In a recent decision of the Grand Court of the Cayman Islands, Justice Kawaley struck out a petition for the winding up of Ehi Car Services Limited, a NASDAQ-listed, Cayman incorporated company.
The petition was filed by Ctrip Investment Holdings Ltd, a substantial minority shareholder in the Company on just and equitable grounds, although Ctrip were not seeking to wind the Company up but asking for alternative relief.
In particular, Ctrip was seeking the Court’s intervention in having a person appointed by the Court to solicit the highest possible bids by which the Company should be taken private, and an injunction preventing further shares from being issued prior to an EGM to sanction the completion of a take-private proposal.
The Company had formed a Special Committee to evaluate any take-private proposals and to make a recommendation to the Board of Directors as to which proposal was in the best interests of the Company. At the time of the hearing, the Company had two competing proposals before it, one was advanced by a consortium led by the Chairman of the Company, while the other was advanced by Ocean Link, another shareholder in the Company, and supported by Ctrip. Although the Ocean Link proposal was at a significant premium to that of the Chairman consortium, the Special Committee recommended that the Board accept the Chairman’s proposal. Ctrip had contended that the Special Committee did not adequately consider the Ocean Link proposal. It raised concerns as to the Chairman’s continued involvement with the Company notwithstanding an alleged conflict of interest in advancing a take-private proposal and evidence that it may issue shares to members of the Chairman consortium but not to members of the Ocean Link consortium in advance of an EGM.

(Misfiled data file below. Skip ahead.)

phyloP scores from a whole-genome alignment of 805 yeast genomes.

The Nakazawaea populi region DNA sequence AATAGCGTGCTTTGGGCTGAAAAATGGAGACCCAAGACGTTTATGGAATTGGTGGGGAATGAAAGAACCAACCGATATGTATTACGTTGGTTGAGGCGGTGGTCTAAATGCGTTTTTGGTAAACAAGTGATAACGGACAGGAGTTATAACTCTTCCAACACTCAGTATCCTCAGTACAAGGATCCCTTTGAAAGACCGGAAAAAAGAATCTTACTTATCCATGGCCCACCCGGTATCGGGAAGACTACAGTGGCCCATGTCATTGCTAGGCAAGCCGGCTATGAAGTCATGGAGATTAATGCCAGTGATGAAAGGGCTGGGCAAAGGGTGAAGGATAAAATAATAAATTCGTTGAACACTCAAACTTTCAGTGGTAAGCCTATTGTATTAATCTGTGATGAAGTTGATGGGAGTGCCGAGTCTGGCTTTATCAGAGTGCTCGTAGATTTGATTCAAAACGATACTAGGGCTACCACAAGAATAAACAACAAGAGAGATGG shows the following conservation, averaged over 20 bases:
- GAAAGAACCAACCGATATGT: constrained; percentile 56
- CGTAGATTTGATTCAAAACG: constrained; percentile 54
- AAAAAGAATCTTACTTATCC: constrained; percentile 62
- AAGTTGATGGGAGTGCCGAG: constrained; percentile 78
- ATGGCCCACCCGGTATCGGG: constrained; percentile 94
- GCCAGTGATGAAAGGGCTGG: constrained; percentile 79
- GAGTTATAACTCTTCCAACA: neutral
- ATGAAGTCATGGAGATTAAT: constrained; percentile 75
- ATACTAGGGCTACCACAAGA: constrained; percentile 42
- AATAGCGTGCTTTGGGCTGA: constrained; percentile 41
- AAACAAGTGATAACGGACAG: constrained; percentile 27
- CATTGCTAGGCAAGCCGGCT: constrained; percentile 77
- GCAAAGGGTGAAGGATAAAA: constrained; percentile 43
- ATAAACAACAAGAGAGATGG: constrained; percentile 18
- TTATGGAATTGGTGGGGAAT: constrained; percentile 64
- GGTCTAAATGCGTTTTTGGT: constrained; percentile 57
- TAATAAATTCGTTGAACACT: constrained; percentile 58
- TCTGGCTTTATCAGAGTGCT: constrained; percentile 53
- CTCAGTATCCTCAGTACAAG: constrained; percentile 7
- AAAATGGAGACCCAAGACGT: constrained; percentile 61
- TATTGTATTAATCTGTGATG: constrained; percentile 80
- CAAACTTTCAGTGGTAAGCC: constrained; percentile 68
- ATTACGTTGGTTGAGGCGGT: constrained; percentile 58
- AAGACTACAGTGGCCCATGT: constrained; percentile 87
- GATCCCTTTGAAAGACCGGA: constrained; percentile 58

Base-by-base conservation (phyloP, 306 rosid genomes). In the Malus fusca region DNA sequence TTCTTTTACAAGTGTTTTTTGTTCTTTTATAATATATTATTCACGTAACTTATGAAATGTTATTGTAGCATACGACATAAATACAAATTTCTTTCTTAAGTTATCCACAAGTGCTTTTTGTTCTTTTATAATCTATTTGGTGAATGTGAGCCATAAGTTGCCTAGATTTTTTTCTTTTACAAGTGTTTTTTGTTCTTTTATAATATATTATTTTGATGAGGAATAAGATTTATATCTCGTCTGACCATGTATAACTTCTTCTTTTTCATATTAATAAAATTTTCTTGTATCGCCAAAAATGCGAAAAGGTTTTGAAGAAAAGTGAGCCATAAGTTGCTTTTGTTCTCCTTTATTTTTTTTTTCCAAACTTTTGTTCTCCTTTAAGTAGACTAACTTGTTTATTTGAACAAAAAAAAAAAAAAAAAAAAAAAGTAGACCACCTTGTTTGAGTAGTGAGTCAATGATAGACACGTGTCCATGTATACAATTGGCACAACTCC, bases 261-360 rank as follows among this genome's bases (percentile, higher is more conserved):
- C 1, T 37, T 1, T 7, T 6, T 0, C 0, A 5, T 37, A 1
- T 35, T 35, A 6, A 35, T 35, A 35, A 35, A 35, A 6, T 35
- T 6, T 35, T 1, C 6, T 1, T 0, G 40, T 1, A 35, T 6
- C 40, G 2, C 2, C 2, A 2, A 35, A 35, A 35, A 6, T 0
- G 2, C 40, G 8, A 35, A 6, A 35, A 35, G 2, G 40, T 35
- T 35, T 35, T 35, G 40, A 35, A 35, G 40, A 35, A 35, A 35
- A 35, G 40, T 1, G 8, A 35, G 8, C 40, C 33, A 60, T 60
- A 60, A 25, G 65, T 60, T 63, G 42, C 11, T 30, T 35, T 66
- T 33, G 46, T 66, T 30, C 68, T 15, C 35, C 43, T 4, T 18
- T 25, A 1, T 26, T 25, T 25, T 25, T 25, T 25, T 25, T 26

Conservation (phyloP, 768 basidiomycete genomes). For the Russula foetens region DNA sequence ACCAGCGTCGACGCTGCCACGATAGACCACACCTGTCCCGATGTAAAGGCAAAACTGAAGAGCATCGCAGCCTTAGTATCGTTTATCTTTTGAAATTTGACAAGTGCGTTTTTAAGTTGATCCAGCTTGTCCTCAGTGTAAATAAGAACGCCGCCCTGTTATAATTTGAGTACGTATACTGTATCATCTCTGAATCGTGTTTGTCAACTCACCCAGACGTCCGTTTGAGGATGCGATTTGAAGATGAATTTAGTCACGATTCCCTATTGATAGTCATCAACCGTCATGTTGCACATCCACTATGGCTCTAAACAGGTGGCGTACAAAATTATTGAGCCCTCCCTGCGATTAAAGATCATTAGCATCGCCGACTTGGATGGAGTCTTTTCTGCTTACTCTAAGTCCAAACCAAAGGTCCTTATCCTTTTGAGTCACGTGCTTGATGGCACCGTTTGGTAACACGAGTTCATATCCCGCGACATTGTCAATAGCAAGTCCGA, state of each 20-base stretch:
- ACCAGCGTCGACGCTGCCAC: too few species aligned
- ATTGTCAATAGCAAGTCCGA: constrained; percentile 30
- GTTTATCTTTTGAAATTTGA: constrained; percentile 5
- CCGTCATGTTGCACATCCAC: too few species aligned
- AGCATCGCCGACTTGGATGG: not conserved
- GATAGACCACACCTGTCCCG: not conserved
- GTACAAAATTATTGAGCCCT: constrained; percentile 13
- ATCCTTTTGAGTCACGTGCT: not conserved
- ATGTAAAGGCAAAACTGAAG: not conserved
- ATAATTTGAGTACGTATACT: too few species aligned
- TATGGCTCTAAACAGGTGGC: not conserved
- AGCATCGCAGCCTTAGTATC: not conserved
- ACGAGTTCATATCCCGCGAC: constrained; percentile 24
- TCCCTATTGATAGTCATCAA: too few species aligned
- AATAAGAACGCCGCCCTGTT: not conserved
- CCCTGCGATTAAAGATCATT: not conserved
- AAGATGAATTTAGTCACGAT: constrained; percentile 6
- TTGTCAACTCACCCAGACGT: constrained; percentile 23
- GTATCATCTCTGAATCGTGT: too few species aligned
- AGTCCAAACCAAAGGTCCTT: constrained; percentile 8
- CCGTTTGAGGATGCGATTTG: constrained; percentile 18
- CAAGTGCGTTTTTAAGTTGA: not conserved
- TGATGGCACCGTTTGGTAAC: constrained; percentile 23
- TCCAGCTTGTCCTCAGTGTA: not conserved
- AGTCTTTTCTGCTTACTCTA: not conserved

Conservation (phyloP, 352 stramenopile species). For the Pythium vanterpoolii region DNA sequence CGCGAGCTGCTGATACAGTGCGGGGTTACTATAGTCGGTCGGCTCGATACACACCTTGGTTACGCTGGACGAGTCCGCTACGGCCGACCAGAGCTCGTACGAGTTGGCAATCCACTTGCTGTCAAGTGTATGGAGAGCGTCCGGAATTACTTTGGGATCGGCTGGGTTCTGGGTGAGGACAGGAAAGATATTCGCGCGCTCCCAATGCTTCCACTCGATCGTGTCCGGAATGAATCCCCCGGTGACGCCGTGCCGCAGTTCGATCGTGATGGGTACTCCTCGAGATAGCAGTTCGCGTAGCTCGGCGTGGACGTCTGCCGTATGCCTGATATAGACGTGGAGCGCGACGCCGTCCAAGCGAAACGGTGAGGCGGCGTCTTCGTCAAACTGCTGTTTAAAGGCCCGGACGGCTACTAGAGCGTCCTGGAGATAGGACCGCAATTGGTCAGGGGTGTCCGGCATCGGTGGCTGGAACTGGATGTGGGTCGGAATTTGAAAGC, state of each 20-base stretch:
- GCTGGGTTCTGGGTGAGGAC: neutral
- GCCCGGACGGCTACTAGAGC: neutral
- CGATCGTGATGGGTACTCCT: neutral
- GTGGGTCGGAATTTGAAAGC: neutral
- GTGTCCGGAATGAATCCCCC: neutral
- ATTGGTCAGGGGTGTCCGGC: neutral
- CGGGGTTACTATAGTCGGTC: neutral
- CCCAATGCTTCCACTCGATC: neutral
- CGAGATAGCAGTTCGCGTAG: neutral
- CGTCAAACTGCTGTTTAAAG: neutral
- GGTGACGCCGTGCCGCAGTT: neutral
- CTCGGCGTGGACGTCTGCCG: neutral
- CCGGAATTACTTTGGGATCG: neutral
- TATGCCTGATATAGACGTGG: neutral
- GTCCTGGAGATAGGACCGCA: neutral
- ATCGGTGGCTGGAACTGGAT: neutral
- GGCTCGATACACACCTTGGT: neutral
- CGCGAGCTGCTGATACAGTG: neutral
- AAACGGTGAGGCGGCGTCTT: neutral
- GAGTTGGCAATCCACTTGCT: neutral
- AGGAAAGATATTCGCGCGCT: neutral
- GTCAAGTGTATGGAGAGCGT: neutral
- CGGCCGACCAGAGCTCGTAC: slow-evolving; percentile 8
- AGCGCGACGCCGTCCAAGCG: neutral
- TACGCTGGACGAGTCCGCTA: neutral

Justice Kawaley ultimately struck out the Petition finding that it fell short of the threshold in Loch v John Blackwood  where a shareholder petition will be dismissed if the company did not visibly “depart from the standards of fair dealing and the conditions of fair play which a shareholder is entitled to expect”.
The Court held that it was not improper for the Chairman to continue his role within the Company while advancing his own take-private proposal. It also held that allegations of improper motive must be made with reference to primary facts and that any action to prevent the dilution of the Ocean Link interest in the Company prior to an EGM could only take place at the stage where the Company takes steps to issue those shares with a view to affect the outcome of an EGM.